Loftus v. Hayden

Annotate this Case

391 A.2d 749 (1978)

Mildred LOFTUS and Donald A. Loftus, her husband, Plaintiffs below, Appellants, v. Richard C. HAYDEN, M.D., Defendant below, Appellee.

Supreme Court of Delaware.

Submitted June 20, 1978.

Decided August 18, 1978.

C. Waggaman Berl, Jr., Wilmington, for plaintiffs below, appellants.

Warren B. Burt of Prickett, Ward, Burt & Sanders, Wilmington, for defendant below, appellee.

Gerald Z. Berkowitz, Wilmington, M. Mark Mendel and Harris T. Bock, Philadelphia, Pa., amici curiae.


*750 DUFFY, Justice:

This is an appeal in a medical malpractice case from a pre-trial order of the Superior Court determining that a medical expert was not qualified to testify.

*751 I

A full statement of the facts appears in the Superior Court opinion, Loftus v. Hayden, Del.Super., 379 A.2d 1136 (1977), to which reference is made. For present purposes, we need record only that, in support of their claim for damages (direct and derivative) for injuries allegedly caused by defendant doctor during performance of a laparoscopy at the Wilmington Medical Center, plaintiffs proposed to introduce the expert testimony of an out-of-State physician, Dr. H. Barry Jacobs. Pre-trial, the parties submitted the question of Dr. Jacobs' competency to testify as an expert witness. The issue was decided against plaintiffs, who then docketed this appeal.[1]

In refusing to receive Dr. Jacobs' testimony, the Superior Court stated:

"... [A]ccording to the legislative mandate [of 18 Del.C. § 6854], .. familiarity or knowledge [of a medical expert] must specifically relate to the Wilmington medical community. The testimony of Dr. Jacobs indicates brief contact in the community, examination of some medical records and conversations with a number of local practitioners, and some reading of local publications. This lacks the duration of exposure and actual participation or observation of the ways of the local profession which are necessary to provide the foundation of knowledge to qualify as familiarity with the degree of skill ordinarily employed by physicians in the Wilmington area in providing the type of care involved here which is required by 18 Del.C. § 6854. In my judgment, observation and experience of a day or a week does not establish the familiarity contemplated by the statute. Accordingly, the testimony of Dr. Jacobs does not meet the test of competency as defined in 18 Del.C. § 6854 and will not be admitted."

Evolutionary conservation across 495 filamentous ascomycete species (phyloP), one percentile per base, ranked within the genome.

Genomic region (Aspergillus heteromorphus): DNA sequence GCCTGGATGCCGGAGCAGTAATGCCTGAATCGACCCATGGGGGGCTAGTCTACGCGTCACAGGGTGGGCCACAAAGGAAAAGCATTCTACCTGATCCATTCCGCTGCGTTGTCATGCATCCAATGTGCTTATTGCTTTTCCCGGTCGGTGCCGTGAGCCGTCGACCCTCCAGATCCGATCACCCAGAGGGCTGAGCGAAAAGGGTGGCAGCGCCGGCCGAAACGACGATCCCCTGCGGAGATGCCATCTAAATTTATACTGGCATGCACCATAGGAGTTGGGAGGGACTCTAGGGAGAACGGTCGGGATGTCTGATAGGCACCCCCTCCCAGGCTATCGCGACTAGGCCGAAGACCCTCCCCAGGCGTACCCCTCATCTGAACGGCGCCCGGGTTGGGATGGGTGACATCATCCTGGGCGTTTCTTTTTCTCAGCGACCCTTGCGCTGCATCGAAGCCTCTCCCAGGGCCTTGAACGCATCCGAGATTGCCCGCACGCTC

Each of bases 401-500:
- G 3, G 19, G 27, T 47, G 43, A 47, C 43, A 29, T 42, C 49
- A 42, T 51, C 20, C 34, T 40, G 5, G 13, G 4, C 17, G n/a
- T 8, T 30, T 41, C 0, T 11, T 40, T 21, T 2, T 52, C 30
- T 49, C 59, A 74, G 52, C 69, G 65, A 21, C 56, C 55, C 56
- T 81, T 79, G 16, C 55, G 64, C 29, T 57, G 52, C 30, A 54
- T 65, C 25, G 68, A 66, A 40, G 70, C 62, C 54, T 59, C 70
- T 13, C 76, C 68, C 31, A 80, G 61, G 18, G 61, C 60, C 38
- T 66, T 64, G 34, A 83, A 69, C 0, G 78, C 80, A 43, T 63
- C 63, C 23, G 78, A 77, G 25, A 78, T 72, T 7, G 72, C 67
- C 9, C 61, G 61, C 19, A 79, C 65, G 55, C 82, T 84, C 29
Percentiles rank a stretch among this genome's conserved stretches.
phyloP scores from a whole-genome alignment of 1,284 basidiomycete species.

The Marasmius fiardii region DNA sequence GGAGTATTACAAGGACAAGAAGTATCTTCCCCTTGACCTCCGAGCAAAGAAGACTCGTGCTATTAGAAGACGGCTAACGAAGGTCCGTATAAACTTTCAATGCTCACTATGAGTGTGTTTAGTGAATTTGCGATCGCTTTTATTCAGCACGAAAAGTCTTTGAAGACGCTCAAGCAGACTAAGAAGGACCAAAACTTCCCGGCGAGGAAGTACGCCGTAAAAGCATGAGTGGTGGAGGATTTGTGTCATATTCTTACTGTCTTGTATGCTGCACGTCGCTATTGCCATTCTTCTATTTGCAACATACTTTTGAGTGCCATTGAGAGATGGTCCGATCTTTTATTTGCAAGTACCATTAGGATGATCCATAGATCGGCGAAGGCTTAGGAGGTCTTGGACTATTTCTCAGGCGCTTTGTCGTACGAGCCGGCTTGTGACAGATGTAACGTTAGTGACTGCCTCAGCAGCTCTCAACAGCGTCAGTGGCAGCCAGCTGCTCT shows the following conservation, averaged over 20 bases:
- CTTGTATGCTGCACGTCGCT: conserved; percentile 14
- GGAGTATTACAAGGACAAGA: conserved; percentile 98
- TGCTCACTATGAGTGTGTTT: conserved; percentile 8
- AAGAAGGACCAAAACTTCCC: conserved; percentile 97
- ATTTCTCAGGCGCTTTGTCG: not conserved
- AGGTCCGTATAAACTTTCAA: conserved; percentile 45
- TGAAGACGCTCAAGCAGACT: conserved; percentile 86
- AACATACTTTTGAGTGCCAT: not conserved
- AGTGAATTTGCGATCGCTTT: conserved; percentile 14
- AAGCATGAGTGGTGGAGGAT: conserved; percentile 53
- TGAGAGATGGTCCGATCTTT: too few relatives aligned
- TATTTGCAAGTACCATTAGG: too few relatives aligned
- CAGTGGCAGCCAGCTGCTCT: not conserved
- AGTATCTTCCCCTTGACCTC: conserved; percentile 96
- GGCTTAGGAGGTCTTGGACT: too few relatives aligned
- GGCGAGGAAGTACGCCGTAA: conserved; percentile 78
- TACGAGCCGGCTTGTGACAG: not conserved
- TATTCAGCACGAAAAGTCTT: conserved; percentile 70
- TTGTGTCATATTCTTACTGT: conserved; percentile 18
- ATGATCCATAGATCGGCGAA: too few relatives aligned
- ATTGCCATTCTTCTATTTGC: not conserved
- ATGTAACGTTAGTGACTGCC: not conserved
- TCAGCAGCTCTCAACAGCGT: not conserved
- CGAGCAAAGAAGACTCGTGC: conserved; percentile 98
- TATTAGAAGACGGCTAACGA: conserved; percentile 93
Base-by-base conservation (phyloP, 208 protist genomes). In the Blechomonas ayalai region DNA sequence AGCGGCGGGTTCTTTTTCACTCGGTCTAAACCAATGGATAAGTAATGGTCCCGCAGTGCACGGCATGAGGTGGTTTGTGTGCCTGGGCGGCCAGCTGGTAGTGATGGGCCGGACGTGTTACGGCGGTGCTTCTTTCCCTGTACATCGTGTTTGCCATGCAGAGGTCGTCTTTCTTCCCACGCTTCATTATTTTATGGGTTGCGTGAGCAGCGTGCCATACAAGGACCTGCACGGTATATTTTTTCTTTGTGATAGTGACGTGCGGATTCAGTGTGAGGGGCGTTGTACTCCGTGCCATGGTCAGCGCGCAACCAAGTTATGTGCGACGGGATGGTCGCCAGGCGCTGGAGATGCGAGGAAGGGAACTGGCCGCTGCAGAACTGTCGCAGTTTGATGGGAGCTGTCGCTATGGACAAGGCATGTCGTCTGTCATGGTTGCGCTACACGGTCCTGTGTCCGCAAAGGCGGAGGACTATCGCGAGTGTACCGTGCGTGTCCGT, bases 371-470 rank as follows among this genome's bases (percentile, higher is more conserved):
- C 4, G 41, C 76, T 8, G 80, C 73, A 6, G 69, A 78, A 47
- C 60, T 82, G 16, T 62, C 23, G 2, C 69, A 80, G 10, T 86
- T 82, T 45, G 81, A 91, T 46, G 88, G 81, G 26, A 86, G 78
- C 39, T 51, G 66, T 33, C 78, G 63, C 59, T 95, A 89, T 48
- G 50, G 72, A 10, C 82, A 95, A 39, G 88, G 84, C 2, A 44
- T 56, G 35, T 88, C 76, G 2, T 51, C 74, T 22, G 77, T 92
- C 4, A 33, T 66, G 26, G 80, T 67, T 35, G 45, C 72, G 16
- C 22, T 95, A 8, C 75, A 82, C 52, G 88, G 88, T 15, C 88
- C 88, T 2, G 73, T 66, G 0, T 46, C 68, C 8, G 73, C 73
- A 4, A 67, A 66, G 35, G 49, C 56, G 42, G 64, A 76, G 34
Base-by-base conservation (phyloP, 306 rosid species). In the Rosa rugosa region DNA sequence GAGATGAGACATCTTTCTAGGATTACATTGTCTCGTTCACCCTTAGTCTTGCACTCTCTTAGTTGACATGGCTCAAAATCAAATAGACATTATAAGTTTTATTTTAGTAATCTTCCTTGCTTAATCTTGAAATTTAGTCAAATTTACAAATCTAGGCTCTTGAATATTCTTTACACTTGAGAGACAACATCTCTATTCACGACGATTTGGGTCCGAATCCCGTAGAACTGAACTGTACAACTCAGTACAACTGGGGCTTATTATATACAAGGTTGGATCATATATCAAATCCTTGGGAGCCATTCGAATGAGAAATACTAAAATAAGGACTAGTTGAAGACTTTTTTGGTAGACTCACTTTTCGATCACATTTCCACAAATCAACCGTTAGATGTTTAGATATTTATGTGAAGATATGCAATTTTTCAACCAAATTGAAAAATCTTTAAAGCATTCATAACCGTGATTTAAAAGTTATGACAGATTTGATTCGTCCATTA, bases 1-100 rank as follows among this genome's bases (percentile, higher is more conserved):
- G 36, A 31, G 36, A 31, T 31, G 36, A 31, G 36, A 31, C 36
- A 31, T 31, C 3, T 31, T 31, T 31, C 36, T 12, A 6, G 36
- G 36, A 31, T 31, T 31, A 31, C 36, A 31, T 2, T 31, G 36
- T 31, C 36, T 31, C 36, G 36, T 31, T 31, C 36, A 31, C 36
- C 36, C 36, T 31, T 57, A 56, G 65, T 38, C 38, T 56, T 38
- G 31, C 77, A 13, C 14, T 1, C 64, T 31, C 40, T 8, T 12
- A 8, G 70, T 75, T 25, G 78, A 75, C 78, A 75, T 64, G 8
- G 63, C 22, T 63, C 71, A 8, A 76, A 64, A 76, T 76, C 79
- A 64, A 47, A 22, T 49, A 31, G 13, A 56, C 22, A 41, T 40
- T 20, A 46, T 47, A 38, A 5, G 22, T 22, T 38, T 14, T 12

379 A.2d at 1139.

Briefly, plaintiffs argue that the Trial Court's interpretation of § 6854 (and the resultant rejection of Dr. Jacobs' testimony) will effectively eliminate every out-of-State medical witness, contrary to the legislative intent.[2]


The Delaware Health Care Malpractice Insurance and Litigation Act, 18 Del.C. § 6801, et seq., became effective on April 26, 1976. 60 Del.Laws ch. 373. In this appeal, we focus on § 6854, which provides:

"No person shall be competent to give expert medical testimony as to applicable standards of skill and care unless such person is familiar with that degree of skill ordinarily employed in the community or locality where the alleged malpractice occurred, under similar circumstances, by members of the profession practiced by the health care provider; provided, however, that any such expert witness need not be licensed in the State."[3]

The Medical Malpractice Legislation Study Committee of the Delaware State Bar Association, which drafted the Statute, made the following comment about § 6854:

"This section ... constitutes an attempt to limit the effectiveness of the `wandering experts' who find malpractice present in any medical procedure and who have somewhere in their background sufficient credentials to make them appear to be qualified experts. However, this section still permits the use of qualified experts not residing in the State of Delaware, recognizing the small nature *752 of this State and the need to permit such expert testimony."

While § 6854 is intended to eliminate the "wandering expert," and so should be construed accordingly, it is not designed to eliminate every out-of-State medical expert, and must be construed with that in mind. While we agree with much of the Superior Court's analysis of the Statute, its comment that "observation and experience of a day or a week does not establish the [requisite] familiarity"[4] is too dogmatic and does not adequately accommodate the competing values in the Statute.